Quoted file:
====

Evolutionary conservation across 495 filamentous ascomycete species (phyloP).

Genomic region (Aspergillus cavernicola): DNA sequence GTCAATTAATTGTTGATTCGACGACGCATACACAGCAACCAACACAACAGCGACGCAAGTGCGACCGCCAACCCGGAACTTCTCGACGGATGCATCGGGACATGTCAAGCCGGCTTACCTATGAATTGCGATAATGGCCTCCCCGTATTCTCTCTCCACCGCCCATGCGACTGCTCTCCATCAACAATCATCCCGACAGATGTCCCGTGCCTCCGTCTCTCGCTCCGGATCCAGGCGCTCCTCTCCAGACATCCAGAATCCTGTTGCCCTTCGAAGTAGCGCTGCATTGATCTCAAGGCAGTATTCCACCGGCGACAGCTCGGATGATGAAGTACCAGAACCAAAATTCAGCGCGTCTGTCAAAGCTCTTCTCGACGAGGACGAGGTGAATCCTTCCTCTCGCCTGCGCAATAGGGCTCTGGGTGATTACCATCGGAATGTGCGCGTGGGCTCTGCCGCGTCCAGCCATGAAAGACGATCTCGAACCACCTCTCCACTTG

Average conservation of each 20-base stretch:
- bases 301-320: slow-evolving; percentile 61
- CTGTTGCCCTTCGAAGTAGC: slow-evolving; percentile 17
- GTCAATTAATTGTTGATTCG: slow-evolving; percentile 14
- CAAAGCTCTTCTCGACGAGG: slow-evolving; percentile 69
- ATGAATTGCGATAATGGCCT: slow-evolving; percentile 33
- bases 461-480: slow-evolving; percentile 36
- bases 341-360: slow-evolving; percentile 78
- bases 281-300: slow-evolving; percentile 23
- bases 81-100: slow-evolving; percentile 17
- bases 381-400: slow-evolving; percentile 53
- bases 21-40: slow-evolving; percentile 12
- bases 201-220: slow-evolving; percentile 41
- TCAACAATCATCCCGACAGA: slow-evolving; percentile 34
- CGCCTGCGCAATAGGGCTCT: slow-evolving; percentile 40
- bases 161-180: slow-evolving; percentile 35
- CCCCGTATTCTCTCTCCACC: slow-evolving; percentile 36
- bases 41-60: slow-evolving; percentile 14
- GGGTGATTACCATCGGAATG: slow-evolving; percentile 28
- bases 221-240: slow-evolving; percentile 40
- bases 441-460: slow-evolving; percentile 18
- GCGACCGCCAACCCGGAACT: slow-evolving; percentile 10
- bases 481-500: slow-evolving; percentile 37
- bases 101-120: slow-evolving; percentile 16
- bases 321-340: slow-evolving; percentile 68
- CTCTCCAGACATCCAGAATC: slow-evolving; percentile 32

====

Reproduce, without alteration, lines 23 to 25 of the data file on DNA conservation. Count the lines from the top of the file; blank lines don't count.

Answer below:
- bases 441-460: slow-evolving; percentile 18
- GCGACCGCCAACCCGGAACT: slow-evolving; percentile 10
- bases 481-500: slow-evolving; percentile 37